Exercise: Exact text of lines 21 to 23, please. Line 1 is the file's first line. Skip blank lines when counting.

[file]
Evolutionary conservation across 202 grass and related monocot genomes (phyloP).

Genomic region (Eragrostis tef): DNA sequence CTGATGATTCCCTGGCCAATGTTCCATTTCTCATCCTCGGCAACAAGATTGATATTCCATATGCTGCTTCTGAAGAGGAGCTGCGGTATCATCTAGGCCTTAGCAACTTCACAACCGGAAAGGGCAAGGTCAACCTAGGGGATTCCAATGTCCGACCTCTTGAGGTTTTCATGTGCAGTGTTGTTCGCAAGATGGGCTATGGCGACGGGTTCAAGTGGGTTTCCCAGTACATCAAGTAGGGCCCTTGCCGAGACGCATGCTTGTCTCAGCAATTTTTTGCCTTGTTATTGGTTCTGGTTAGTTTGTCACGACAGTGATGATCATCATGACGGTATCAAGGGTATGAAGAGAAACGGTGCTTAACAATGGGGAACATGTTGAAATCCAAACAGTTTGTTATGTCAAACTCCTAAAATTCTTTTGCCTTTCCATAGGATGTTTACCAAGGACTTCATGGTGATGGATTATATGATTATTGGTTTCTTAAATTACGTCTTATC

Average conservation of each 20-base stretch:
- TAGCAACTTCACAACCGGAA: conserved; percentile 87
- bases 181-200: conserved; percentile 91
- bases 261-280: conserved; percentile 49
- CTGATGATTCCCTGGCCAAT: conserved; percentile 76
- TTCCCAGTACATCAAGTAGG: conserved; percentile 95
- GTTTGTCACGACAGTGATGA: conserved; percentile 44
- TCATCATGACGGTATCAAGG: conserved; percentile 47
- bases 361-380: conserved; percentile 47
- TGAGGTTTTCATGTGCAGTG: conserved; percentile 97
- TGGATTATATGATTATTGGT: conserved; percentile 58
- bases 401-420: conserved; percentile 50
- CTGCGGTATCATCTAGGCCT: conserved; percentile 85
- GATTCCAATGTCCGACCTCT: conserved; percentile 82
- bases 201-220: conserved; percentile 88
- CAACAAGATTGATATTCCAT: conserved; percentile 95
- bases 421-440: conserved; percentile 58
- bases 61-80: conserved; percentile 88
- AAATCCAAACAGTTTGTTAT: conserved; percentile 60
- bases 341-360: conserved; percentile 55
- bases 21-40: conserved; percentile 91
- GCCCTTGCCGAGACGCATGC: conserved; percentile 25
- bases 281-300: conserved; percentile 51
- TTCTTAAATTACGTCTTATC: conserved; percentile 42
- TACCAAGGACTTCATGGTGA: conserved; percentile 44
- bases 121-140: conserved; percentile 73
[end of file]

- AAATCCAAACAGTTTGTTAT: conserved; percentile 60
- bases 341-360: conserved; percentile 55
- bases 21-40: conserved; percentile 91